Anthony Albanese's gaffe about key economic figures will come to define this election.
Under the headline, "PM goes for jobs jugular after rates fail", the Sydney Morning Herald (SMH) said, "Asked about Tasmania's unemployment rate, he (Albanese) tried and failed to answer a follow-up on the national rate. 'The national unemployment rate at the moment is ... I think it's 5.4. Sorry, I'm not quite sure what it is.'"
He didn't know the Reserve Bank's cash rate either.
The Herald didn't use the picture of Albanese with his tongue out, but since Albanese had failed basic understanding of key economic facts, the story told it all.
A triumphant Scott Morrison answered with, "Well, 0.1 per cent is the cash rate, it's been there for some time. The unemployment rate, I'm happy to say, is four per cent and it's fallen to a 50 year low," (SMH) clearly setting the tone for this election.
The Morrison government has economic management runs on the board.
Newspaper cartoons in capital city papers so often capture the public mood.
The prize goes to The Australian.
John Spooner's cartoon shows microphones pointed at Albanese with the question, "What is the unemployment rate and what is the Reserve Bank current rate?"
A red-faced Albanese answers, "Did someone say KFC?"
Warren Brown in The Daily Telegraph had Scott Morrison in his Grand Prix car zooming past Albo, who had crashed on the Official Interest Rate Bend, Unemployment Rate Corner in his "L" plate racing car.
I thought it was sad that even though the SMH's news coverage of the Albo gaffe was excellent and complete, their cartoonist simply hadn't understood the significance of the day.
Megan Herbert's cartoon showed a family at the dinner table with dad saying, "Can we risk changing now?" Mum, reading a newspaper headed "Economists: Climate is top concern", says "Can we risk not changing now?"
As the election progresses, climate change will become a background issue, fanned only by Teal Independents.
As people realise that floods in Lismore are not related to climate change and the fires were as much about arsonists, (ask Mark McGowan about the WA fires), it will be jobs and the economy that will take centre stage.
Anyone who has a mortgage should be nervous. As the campaign progresses we'll hear a lot about Keating Labor's 17.5 per cent home loan interest rates that we had to pay when we were struggling to cope with our mortgage.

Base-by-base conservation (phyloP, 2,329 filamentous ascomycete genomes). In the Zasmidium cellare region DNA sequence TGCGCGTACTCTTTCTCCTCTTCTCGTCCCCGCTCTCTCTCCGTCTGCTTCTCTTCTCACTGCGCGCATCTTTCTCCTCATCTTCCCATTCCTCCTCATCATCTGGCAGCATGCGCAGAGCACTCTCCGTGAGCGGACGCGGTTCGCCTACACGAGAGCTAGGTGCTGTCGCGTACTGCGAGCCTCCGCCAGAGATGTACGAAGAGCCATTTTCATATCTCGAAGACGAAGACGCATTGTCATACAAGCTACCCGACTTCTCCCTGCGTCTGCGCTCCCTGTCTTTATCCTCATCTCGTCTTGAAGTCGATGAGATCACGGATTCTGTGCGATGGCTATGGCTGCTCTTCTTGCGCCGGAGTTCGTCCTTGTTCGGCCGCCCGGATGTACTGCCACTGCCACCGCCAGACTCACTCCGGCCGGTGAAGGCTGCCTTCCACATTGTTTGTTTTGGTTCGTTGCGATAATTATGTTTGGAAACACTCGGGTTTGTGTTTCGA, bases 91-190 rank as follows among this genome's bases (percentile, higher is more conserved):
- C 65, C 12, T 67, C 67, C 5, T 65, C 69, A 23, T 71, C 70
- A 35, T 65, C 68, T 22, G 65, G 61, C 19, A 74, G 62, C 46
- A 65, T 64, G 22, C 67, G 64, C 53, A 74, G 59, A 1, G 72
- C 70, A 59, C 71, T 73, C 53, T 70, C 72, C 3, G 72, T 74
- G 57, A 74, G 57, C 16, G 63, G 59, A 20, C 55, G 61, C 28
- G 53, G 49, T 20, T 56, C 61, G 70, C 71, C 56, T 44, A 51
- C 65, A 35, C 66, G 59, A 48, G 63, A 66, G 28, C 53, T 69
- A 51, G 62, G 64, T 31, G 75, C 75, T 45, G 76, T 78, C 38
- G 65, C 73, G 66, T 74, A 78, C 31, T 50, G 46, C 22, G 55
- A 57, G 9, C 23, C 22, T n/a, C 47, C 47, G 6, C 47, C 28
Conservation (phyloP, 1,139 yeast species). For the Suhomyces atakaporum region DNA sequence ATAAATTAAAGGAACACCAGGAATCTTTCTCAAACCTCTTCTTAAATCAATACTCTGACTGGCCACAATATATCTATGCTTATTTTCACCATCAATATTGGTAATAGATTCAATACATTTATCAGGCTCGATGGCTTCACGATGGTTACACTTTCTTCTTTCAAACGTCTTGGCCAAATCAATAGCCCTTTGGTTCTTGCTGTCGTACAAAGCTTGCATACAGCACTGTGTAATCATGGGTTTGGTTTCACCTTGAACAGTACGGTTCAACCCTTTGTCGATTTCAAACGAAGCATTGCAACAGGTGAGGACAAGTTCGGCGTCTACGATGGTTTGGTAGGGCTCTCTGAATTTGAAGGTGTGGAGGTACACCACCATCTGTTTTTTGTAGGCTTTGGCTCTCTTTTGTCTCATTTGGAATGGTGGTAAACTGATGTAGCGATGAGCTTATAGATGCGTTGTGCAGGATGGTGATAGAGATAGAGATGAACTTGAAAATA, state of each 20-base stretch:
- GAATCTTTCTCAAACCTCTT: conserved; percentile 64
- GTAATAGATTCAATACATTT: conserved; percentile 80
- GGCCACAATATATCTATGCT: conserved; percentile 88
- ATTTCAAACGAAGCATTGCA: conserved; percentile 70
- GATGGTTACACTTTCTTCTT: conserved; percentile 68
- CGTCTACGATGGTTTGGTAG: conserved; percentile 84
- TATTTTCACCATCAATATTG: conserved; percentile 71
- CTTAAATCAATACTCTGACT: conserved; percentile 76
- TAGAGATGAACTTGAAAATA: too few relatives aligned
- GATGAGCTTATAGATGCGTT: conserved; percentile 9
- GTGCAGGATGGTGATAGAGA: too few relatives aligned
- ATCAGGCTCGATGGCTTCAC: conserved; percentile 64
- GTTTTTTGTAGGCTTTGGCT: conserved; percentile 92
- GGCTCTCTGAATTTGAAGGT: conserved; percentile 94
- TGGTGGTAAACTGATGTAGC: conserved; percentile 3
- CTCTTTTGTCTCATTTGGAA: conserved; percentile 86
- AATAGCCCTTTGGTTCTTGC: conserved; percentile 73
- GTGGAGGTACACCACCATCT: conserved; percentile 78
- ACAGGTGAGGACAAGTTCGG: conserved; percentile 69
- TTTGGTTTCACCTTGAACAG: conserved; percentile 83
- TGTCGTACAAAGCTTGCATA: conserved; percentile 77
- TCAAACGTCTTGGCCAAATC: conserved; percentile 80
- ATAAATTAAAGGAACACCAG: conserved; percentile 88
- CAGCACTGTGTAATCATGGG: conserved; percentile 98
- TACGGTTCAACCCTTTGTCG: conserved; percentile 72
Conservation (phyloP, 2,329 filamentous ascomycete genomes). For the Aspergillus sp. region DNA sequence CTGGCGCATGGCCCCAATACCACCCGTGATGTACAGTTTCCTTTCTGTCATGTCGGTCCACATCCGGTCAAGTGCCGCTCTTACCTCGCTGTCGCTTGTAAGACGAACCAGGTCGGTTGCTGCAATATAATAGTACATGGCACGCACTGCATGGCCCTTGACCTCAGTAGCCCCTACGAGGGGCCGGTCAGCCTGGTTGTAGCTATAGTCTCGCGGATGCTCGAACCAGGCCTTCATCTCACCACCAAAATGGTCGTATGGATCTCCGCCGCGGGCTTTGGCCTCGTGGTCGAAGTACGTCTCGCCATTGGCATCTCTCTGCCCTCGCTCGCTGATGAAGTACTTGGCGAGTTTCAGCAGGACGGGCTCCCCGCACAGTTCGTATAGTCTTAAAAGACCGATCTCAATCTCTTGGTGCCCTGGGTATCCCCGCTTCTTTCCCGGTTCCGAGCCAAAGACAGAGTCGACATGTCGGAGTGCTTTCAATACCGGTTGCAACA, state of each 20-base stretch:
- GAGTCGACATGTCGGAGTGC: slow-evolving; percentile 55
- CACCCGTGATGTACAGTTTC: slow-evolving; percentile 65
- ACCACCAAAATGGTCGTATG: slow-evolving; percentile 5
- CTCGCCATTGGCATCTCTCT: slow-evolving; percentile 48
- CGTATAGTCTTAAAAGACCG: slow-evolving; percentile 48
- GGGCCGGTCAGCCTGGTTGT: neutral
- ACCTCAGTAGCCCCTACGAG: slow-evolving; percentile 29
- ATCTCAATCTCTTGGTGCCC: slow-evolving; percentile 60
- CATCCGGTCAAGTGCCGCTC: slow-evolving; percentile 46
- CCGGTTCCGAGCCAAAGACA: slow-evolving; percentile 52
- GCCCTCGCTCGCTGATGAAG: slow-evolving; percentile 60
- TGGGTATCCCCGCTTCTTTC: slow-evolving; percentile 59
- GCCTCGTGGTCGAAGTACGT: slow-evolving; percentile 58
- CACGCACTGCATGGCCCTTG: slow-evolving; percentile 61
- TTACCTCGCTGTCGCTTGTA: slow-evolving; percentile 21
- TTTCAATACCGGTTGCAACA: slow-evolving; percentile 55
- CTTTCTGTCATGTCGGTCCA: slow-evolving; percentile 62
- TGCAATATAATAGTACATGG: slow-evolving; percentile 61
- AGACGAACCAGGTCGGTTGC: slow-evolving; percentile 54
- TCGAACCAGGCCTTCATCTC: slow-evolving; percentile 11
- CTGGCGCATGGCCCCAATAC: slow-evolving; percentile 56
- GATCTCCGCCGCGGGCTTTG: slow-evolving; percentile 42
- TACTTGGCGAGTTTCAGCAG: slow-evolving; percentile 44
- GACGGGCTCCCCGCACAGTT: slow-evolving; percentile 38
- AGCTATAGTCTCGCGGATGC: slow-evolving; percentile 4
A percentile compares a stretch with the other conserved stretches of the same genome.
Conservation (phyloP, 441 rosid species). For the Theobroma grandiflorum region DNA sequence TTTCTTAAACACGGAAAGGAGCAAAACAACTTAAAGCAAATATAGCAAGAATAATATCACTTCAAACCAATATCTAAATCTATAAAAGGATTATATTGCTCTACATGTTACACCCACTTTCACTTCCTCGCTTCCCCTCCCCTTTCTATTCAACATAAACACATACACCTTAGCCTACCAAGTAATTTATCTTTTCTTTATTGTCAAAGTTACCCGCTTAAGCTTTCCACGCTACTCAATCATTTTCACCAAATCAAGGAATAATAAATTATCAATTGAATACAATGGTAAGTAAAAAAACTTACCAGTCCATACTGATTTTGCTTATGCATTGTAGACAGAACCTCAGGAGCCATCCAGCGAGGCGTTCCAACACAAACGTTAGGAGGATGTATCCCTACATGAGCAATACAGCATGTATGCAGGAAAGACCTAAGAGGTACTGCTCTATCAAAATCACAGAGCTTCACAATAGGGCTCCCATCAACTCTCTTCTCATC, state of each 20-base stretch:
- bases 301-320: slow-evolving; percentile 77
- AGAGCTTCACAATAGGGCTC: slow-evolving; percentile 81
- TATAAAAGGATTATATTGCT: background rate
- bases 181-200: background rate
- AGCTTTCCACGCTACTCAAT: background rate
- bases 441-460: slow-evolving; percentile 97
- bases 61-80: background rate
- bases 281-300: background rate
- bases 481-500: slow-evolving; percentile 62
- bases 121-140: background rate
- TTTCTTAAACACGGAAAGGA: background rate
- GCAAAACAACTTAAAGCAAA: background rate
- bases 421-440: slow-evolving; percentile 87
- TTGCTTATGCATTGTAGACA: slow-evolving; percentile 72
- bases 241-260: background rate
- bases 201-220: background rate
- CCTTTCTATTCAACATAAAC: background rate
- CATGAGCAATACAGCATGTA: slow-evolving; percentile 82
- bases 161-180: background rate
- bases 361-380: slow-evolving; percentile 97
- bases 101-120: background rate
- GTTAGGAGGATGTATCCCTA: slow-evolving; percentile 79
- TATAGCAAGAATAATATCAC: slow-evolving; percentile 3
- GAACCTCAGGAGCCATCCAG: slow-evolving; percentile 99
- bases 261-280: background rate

In America interest rates are rising dramatically.
The inflation forecast of 8.5 per cent is the highest since 1981.
Once voters look at the US they will also ponder the stunning death rate from COVID that Biden was going to fix, and realise that Morrison's steady hand saved thousands of lives in Australia and balanced the economy.
That Albanese "didn't know" the unemployment rate was, I think, more of a case of choking on the figure.
He would know that reaching only four per cent unemployment coming out of COVID is world-beating economic management.
Albanese would also know that he has now made low interest rates and low unemployment key issues in this election.
As Shane Wright wrote in the SMH, "Memorising the the cost of petrol and a loaf of bread - which tripped up Morrison earlier this year - is one thing. But campaigning on jobs and the cost of living means needing to know key indicators of the over-all economy."
Wright goes on to say that higher interest repayments for millions of mortgage holders is the real cost of living issue.
"But if your opponent is trying to paint you as not up to the job of managing a $650 billion budget or a $2 trillion economy then you need to do better than look like a gandz".
Repeating "climate change" won't calm anxious voters who could lose their home if Albanese wins government but can't manage the economy.
The SMH headline, "Power companies say higher bills coming within months", will also test voters.
Paul Murray on Sky News summed up Albo's albatross last Tuesday. "If Labor can use 'hold a hose' for three years, the Liberals can use 'I don't know' for the next 39 days."
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